Obituary: Dr Waryam Singh

Click to follow
The Independent Culture
EYEBROWS WERE raised in certain quarters of polite Edinburgh society when in 1991, a somewhat obscure Sikh ear, nose and throat surgeon from one of their suburbs was nominated for the Annual Great Scot of the Year Award for medicine. It's not every year that Scotland can boast a Nobel prizewinner in Medicine or Science, so Waryam Singh was not surprisingly pipped at the post by Sir James Black, though it was Singh's nomination that caught the public imagination and, having met at the Downing Street reception, he and Black became fast friends. The Nobel laureate hinted darkly on more than one occasion that he regarded Singh as a far more ingenious man than himself.

One reason perhaps was Singh's remarkable skills in technical innovation. His speech valve for instance, now widely used around the world, was designed to provide "hands free" speech for patients who had undergone laryngectomy for cancer and in consequence now face life with permanent tracheostomy. Other speech valves required the patient to "stop-up" the device with a fingertip and for many, the Singh Speech System, patented in 1987, provided a solution to a troublesome and often embarrassing drawback in communication.

In addition, for many years, he was very much in the forefront of analytical voice research, pioneering computer-programming techniques for measurement of laryngeal pressures and speech profiles. Equally, as a practical man, he was amongst the first to recognise the crucial importance of psychosocial rehabilitation for laryngectomy patients, founding a local laryngectomy club in 1983, well before such concerns had become widespread.

At the time of his death, he was working in close collaboration with Keele University (to which he had just been appointed Professor though, alas, was fated never to take up the post) on further laboratory techniques for assessment and improvement of non-laryngeal speech - a key initiative since the continued prevalence of cigarette smoking throughout the world will doubtless ensure a continuing high volume of laryngeal cancer patients, many of whom will require radical surgery for cure.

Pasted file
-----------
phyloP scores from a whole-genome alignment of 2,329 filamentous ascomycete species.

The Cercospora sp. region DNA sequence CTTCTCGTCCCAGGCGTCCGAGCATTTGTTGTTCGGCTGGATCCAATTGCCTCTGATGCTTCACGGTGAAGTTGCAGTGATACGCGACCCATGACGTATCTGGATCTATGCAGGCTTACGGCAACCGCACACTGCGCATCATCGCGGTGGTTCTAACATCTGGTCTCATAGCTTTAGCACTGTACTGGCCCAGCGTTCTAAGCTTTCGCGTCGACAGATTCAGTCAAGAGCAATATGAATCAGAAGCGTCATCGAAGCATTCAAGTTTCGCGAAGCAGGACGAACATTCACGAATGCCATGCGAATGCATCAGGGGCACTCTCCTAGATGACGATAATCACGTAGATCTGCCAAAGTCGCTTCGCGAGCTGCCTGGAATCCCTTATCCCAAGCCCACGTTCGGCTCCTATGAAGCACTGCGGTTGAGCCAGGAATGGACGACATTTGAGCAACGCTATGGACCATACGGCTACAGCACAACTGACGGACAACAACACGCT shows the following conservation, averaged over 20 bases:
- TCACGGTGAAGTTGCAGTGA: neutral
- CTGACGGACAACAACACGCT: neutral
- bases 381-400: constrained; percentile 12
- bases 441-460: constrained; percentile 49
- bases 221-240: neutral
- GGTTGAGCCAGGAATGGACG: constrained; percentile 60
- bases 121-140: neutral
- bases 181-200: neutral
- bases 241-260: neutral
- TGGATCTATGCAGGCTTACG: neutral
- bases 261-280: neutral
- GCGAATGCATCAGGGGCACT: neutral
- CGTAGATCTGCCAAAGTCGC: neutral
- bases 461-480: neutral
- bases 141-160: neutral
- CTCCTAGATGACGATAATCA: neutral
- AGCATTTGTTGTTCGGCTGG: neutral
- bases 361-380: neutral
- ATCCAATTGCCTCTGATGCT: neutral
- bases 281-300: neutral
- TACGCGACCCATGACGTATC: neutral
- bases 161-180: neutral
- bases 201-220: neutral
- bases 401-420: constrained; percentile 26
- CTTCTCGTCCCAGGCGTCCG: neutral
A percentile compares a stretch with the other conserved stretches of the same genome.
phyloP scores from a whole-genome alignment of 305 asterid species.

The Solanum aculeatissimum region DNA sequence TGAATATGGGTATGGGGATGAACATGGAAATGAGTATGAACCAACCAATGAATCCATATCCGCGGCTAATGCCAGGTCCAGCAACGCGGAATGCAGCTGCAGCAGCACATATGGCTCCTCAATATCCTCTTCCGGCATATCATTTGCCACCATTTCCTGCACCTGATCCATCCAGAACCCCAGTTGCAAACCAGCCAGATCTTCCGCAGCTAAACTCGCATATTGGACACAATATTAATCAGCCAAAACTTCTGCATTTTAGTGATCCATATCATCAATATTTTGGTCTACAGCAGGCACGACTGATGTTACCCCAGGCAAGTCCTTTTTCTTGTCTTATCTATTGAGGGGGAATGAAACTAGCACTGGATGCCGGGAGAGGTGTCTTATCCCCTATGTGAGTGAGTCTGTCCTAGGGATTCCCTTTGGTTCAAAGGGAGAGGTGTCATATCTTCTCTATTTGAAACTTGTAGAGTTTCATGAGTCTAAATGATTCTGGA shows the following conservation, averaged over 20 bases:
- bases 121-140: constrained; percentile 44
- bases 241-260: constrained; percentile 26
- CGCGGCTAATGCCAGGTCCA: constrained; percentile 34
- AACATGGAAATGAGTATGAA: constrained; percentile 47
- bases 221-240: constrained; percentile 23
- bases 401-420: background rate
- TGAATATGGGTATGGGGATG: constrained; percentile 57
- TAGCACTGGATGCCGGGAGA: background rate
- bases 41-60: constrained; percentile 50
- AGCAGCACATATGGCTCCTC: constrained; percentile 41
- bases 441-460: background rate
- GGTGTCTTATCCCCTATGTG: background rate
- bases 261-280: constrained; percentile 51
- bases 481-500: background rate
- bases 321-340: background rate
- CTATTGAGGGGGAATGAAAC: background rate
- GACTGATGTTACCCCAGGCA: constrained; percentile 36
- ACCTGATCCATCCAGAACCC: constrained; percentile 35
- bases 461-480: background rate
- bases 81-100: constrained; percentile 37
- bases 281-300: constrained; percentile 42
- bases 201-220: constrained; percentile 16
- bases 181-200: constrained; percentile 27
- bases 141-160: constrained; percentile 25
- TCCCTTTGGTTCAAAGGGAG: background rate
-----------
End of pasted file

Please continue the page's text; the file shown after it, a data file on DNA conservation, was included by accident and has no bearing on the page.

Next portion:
Waryam Singh was born in the Punjab and educated at Patiala Medical College, qualifying in 1962 and almost immediately entering the speciality of ENT surgery and arriving in the UK for postgraduate studies in 1968. After early posts at the Whittington and Central Middlesex Hospitals he travelled north to Aberdeen, rapidly becoming enraptured with Scotland and the Scots, and remaining there (apart from a brief period as a locum at St Thomas's Hospital in London) for the remainder of his career.

He was appointed in 1980 as a consultant in ENT surgery and, despite being single-handed and in relative isolation in the military huts of the District Hospital (Bangour General in West Lothian), he was determined to develop a voice research laboratory in the region. Aided by an award from the Scottish Home and Health Department, and due entirely to his unceasing efforts, this took shape shortly after the opening of the St John's Hospital, Livingstone, just outside Edinburgh, in 1989.